Update on Age-Adjusted D-Dimer

11 Jul
July 11, 2014

Update on Age-Adjusted D-DimerD-dimer has been shown to increase with age, which can cause a lower specificity (i.e. more false positive tests) in older patients. The result of this would be that older patients would often have more diagnostic imaging or downstream testing, but on the other hand, maybe a higher cut-off d-dimer value may lead to increased false negative cases (i.e. missed venothromboembolism) and make this strategy less safe. Recently, I wrote a post on age-adjusted d-dimer testing on REBEL EM, but since that post there was a new article that was published in Chest 2014. This post, will specifically focus on an update of age-adjusted d-dimer testing based on the above article.

What article will we be discussing?

Woller SC et al. Assessment of the Safety and Efficiency of Using an Age-Adjusted D-Dimer Threshold to Exclude Suspected Pulmonary Embolism. Chest 2014. [Ahead of Print] PMID: 24831769

What is the clinical question we are trying to answer?

Is the use of age-adjusted d-dimer testing in patients ≥ 50 years of age safe for clinical practice?

What did they do:

  • A retrospective review of 923 patients, age > 50 years evaluated for suspected PE
  • All patients had a Revised Geneva Score (RGS) calculated, a d-dimer performed, and a computed tomography pulmonary angiography (CTPA)
  • A 64-slice CT scanner was used and high sensitivity d-dimer test (Stago latex agglutination)
  • Compared false negative rate for PE of a conventional d-dimer threshold with an age-adjusted d-dimer threshold



  • 104 patients had a negative CONVENTIONAL d-dimer and RGS ≤ 10, with NO PEs observed within 90 days (False Negative Rate = 0%)
  • 273 patients had a negative AGE-ADJUSTED d-dimer and RGS ≤ 10, with 4 PEs observed within 90 days (False Negative Rate = 1.5%)
  • AGE-ADJUSTED d-dimer resulted in 18.3% absolute reduction in patients age > 50 years who would undergo CTPA vs CONVENTIONAL d-dimer
  • In a subcohort evaluation a negative AGE-ADJUSTED d-dimer and RGS≤ 10 was seen in:
    • Age > 50 years: 273/923 pts with 4 (1.5%) missed PEs at 90d (95% CI 0.4 – 3.7)
    • Age 51 – 65 years: 130/480 pts with 1 (0.8%) missed PEs at 90d (95% CI 0.02 – 4.2)
    • Age 66 – 74 years: 66/186 pts with 0 (0.0%) missed PEs at 90d (95% CI 0.0 – 5.4)
    • Age ≥ 75 years: 77/257 pts with 3 (3.9%) missed PEs at 90d (95% CI 0.8 – 11.0)


  • If you look at each of the sub cohorts in the results section, the maximum confidence interval ranged from 3.7 – 11.0% increasing with age, which means we are potentially missing more PEs in older patients (i.e. upto 11.0% at the maximum CI in patients 75 years and older)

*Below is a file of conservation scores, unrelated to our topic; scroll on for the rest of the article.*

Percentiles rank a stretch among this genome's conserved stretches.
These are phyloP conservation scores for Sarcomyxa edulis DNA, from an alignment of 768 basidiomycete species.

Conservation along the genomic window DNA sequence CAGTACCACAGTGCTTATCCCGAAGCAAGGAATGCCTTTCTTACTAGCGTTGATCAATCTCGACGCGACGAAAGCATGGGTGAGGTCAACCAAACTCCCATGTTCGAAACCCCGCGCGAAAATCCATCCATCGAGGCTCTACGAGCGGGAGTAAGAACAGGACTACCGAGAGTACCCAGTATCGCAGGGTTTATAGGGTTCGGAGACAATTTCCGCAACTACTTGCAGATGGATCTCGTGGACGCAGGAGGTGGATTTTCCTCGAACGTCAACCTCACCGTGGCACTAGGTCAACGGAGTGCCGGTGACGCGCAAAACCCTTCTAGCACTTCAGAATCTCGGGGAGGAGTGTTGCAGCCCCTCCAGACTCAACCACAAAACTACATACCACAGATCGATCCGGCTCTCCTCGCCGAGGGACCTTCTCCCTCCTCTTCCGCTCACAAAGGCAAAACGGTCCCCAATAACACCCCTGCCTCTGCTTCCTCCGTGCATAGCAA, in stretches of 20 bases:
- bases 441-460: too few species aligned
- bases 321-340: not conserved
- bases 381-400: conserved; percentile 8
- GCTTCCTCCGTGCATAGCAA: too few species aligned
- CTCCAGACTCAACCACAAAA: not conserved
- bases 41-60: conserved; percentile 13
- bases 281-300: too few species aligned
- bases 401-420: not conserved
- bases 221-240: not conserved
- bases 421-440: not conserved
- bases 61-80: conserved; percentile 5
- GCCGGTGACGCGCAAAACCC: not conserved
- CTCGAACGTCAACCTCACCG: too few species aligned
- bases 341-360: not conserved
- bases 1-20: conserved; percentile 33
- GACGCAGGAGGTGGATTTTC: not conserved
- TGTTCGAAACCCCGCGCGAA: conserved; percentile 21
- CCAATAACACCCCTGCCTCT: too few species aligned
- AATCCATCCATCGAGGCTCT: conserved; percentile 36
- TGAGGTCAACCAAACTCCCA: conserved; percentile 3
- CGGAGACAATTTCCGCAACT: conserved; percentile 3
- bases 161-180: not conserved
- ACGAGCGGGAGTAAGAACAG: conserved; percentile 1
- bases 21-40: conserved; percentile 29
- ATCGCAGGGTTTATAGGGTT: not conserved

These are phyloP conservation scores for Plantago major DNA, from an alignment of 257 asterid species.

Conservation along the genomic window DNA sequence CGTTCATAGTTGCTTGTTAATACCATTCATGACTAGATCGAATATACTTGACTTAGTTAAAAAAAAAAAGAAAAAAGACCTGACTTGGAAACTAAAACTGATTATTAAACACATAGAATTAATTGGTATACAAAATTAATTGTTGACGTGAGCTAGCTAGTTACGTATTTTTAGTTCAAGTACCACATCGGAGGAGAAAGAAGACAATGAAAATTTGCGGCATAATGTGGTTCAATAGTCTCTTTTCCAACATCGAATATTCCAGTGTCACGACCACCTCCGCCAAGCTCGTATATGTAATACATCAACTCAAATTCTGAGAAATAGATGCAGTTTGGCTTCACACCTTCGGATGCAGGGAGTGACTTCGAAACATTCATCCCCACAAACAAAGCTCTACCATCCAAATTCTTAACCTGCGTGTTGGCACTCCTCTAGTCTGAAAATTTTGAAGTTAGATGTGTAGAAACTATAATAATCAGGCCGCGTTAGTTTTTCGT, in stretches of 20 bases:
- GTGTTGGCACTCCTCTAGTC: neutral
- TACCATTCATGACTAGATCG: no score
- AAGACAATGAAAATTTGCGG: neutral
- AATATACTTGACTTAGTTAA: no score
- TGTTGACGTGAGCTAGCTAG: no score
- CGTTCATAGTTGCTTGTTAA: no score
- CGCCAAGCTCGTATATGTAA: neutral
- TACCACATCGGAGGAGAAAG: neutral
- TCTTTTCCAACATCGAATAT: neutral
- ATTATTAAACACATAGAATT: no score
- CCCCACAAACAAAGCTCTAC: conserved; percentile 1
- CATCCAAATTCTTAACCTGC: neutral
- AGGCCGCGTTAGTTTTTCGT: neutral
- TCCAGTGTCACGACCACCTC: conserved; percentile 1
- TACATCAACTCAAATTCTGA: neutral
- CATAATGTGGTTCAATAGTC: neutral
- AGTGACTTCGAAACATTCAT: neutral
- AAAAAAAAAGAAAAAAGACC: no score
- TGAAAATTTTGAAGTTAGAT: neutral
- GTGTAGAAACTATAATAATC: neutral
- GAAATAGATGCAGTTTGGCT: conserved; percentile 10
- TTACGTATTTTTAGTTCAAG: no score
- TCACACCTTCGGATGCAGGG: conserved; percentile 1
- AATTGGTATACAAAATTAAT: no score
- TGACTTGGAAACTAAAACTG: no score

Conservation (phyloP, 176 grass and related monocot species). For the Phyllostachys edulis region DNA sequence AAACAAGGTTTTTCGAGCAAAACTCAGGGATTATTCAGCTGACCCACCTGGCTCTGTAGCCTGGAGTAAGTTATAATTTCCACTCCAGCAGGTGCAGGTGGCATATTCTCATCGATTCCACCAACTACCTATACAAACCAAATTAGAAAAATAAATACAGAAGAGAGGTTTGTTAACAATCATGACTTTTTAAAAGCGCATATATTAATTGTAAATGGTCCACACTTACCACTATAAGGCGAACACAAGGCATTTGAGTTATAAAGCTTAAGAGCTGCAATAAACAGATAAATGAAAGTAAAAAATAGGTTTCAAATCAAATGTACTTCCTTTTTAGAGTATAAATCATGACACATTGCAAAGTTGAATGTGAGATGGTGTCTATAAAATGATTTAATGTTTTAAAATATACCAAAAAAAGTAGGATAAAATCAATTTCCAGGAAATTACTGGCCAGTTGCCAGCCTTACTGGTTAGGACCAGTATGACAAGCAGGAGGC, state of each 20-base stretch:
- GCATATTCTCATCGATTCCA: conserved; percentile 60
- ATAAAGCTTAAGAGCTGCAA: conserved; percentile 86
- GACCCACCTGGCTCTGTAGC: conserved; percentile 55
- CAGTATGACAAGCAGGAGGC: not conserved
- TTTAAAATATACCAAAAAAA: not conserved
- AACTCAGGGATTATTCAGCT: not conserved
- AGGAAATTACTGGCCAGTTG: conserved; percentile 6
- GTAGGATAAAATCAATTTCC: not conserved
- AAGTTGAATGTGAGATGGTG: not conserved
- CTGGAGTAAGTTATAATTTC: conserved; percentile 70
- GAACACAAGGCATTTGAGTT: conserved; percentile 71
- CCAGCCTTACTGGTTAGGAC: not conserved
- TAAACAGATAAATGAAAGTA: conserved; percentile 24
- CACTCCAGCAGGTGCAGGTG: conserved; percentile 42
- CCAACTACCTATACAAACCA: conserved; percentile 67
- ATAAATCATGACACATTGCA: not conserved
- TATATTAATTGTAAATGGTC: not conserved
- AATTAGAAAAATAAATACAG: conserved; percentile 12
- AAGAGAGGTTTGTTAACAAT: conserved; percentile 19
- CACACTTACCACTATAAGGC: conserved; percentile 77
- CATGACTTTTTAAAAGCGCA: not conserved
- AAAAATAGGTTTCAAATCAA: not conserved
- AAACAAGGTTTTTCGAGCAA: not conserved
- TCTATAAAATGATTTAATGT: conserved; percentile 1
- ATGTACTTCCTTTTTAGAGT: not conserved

• LimitationsThe prevalence of PE in this study was 10.6%.  In the US prevalence has been reported as 5.1% (22568451), but in contrast in European studies the prevalence for PE ranges from 24 – 31% (20354012) (22399072) ( 22072293).
  • This study was a retrospective chart review, so if hemoptysis or leg edema were not recorded they were considered negative, and actually underestimate RGS.  Also how may patients don’t go to doctors and have not had their initial malignancy diagnosed?  This will also reduce the RGS, when it is well known that malignancy risk increases with age
  • All patients in this study received a CTPA, which is not what is done in clinical practice, and excluded all patients who did not receive imaging.  Therefore this study population differs from an unselected patient population, making this a higher risk population for PE

Authors’ Conclusion: Using an age-adjusted d-dimer threshold reduces imaging among patients age > 50 years with a RGS ≤ 10, but at the cost of missing an additional 1.5% of PEs and requires a prospective study before this practice can be adopted into routine clinical care

Take Home Message

Take Home Message

Using an age-adjusted d-dimer strategy in patients age > 50 years would result in 18.3% fewer scans, but would miss up to 3.7 – 11.0% of PEs at 90 days of follow up based on the highest confidence intervals.  Therefore a prospective, randomized control trial with narrower confidence intervals would be needed before implementing this strategy into clinical practice

For More on This Topic Checkout:


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Salim Rezaie

Emergency Physician at Greater San Antonio Emergency Physicians (GSEP)
Creator & Founder of R.E.B.E.L. EM
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3 replies
  1. Andy Neill says:

    Hi salim

    I’m effectively doing the same study in our hospital at the no. 400 ctpas. Almost done!

  2. Keith Spears says:

    Very interesting for those of us in the primary care field. It’s always a challenge when you don’t have a CT directly at your disposal and the pretest probability is low to moderate. I rarely see ‘Perc negative’ based on age alone and they usually have a Well’s score of 3 to 4. Thanks for the review, Salim


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